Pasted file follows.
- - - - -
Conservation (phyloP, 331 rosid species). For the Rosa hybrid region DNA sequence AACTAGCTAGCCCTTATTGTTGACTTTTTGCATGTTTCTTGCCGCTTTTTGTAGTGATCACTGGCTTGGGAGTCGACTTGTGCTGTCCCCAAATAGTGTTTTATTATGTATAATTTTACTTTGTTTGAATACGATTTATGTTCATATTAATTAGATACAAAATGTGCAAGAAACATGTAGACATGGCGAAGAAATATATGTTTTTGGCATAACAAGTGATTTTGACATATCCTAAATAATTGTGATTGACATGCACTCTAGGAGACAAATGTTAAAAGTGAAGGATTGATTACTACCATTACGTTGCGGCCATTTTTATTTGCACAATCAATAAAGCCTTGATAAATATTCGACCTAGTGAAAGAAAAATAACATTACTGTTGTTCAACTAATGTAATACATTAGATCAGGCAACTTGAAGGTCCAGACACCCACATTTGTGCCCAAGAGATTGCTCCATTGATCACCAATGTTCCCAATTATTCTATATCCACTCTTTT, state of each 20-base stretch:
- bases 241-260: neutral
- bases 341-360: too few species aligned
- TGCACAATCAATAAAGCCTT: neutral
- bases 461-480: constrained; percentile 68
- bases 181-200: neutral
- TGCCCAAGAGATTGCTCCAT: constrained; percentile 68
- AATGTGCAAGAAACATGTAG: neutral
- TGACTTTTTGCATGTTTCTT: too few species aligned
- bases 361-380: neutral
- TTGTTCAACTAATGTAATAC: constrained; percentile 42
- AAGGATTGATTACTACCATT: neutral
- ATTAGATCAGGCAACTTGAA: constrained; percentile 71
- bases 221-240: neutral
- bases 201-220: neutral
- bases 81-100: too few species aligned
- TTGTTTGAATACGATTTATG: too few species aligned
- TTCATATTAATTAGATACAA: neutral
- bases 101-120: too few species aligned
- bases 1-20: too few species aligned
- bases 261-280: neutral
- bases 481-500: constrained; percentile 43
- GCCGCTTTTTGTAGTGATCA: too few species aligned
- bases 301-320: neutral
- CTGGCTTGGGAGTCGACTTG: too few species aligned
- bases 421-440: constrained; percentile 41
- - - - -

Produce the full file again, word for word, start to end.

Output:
Conservation (phyloP, 331 rosid species). For the Rosa hybrid region DNA sequence AACTAGCTAGCCCTTATTGTTGACTTTTTGCATGTTTCTTGCCGCTTTTTGTAGTGATCACTGGCTTGGGAGTCGACTTGTGCTGTCCCCAAATAGTGTTTTATTATGTATAATTTTACTTTGTTTGAATACGATTTATGTTCATATTAATTAGATACAAAATGTGCAAGAAACATGTAGACATGGCGAAGAAATATATGTTTTTGGCATAACAAGTGATTTTGACATATCCTAAATAATTGTGATTGACATGCACTCTAGGAGACAAATGTTAAAAGTGAAGGATTGATTACTACCATTACGTTGCGGCCATTTTTATTTGCACAATCAATAAAGCCTTGATAAATATTCGACCTAGTGAAAGAAAAATAACATTACTGTTGTTCAACTAATGTAATACATTAGATCAGGCAACTTGAAGGTCCAGACACCCACATTTGTGCCCAAGAGATTGCTCCATTGATCACCAATGTTCCCAATTATTCTATATCCACTCTTTT, state of each 20-base stretch:
- bases 241-260: neutral
- bases 341-360: too few species aligned
- TGCACAATCAATAAAGCCTT: neutral
- bases 461-480: constrained; percentile 68
- bases 181-200: neutral
- TGCCCAAGAGATTGCTCCAT: constrained; percentile 68
- AATGTGCAAGAAACATGTAG: neutral
- TGACTTTTTGCATGTTTCTT: too few species aligned
- bases 361-380: neutral
- TTGTTCAACTAATGTAATAC: constrained; percentile 42
- AAGGATTGATTACTACCATT: neutral
- ATTAGATCAGGCAACTTGAA: constrained; percentile 71
- bases 221-240: neutral
- bases 201-220: neutral
- bases 81-100: too few species aligned
- TTGTTTGAATACGATTTATG: too few species aligned
- TTCATATTAATTAGATACAA: neutral
- bases 101-120: too few species aligned
- bases 1-20: too few species aligned
- bases 261-280: neutral
- bases 481-500: constrained; percentile 43
- GCCGCTTTTTGTAGTGATCA: too few species aligned
- bases 301-320: neutral
- CTGGCTTGGGAGTCGACTTG: too few species aligned
- bases 421-440: constrained; percentile 41